Can industry-wide pay rises plug the real wage gap?

But in the process, will Denmark become vulnerable to a wage-price spiral?

Thousands of Danes are struggling financially (photo: Pixabay)
January 5th, 2023 1:22 pm| by Loïc Padovani
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Negotiations are ongoing between employers and trade unions that could seriously impact the spending power of the 230,000 people in Denmark employed in heavy industry, such as manufacturing jobs.

A further 370,000 private sector workers – in retail, construction, transport, financial services etc – will be impacted by the results, which are expected to be announced with a new collective agreement from March 1.

Can the employers and trade unions fairly bridge the gap caused by a 10 percent rise in inflation! The increase has meant wages will need to be increased to ensure there isn’t a fall in real wages, but is this feasible given the current economic situation?

Risky months ahead
“The risk of conflict is really high and is perhaps the highest we have seen in many, many years,” Laust Høgedahl, an associate professor and labour market researcher at Aalborg University, told DR.

The Faos research centre at the University of Copenhagen worries that a large increase in wages could be detrimental.

“There is a socio-economic concern that you end up in a wage-price spiral. In other words, you set the salary so high that it will contribute to companies keeping prices high or actually pushing them up further,” warns Faos representative Nana Wesley Hansen.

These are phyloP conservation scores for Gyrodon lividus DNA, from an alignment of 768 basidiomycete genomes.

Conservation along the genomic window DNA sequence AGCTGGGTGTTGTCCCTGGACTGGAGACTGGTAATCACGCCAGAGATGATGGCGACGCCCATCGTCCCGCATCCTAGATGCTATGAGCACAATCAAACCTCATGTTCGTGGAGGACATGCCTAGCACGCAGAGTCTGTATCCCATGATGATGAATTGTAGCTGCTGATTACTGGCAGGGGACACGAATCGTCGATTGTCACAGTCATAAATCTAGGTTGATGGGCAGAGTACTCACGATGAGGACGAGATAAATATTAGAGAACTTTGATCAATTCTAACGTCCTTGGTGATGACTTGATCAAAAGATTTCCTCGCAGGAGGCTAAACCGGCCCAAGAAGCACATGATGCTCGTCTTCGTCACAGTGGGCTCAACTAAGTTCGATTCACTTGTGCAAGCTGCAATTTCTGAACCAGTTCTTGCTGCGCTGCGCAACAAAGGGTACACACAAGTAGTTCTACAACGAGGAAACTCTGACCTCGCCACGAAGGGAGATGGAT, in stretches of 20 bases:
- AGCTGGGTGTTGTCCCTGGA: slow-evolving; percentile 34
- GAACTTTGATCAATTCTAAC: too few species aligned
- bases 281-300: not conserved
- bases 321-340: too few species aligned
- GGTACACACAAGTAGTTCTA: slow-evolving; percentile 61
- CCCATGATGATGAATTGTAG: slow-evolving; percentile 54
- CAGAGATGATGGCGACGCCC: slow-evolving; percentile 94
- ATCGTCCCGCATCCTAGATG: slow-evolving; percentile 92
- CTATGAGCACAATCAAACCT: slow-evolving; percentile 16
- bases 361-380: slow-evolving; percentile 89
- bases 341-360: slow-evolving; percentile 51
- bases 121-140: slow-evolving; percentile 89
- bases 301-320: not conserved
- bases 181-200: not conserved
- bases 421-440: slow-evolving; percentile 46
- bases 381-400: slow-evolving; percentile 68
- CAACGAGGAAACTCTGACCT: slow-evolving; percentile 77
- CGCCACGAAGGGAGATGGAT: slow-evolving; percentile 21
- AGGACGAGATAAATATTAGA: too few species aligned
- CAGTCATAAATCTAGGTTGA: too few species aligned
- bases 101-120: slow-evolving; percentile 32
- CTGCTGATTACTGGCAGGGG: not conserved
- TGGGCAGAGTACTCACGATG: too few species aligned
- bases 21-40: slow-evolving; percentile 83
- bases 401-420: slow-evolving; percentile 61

Danish homeowners at risk too
Additionally, many people in Denmark risk facing higher property tax demands – 1.5 million homes will receive a new property valuation this year – if their information on the BBR (Bygnings og Boligregistret) is incorrect.

Homeowners are obliged to make sure the information is correct, but many don’t trust the BBR, according to a DR survey: 58 percent say they can’t count on the information on the BBR register to be correct.

“If the quality of the data you put in is not good, then any calculation cannot correct it. Then the result will not be good either,” Professor Jan Pries-Heje from Roskilde University told DR.

The BBR tries to take everything into account: from the year of construction and dates of any redevelopments or extensions, to the heating and plumbing situation.

In 2022, the Valuation Agency under the Ministry of Taxation sent out around 146,000 property assessments. This year, 1.5 million homes will need a new evaluation.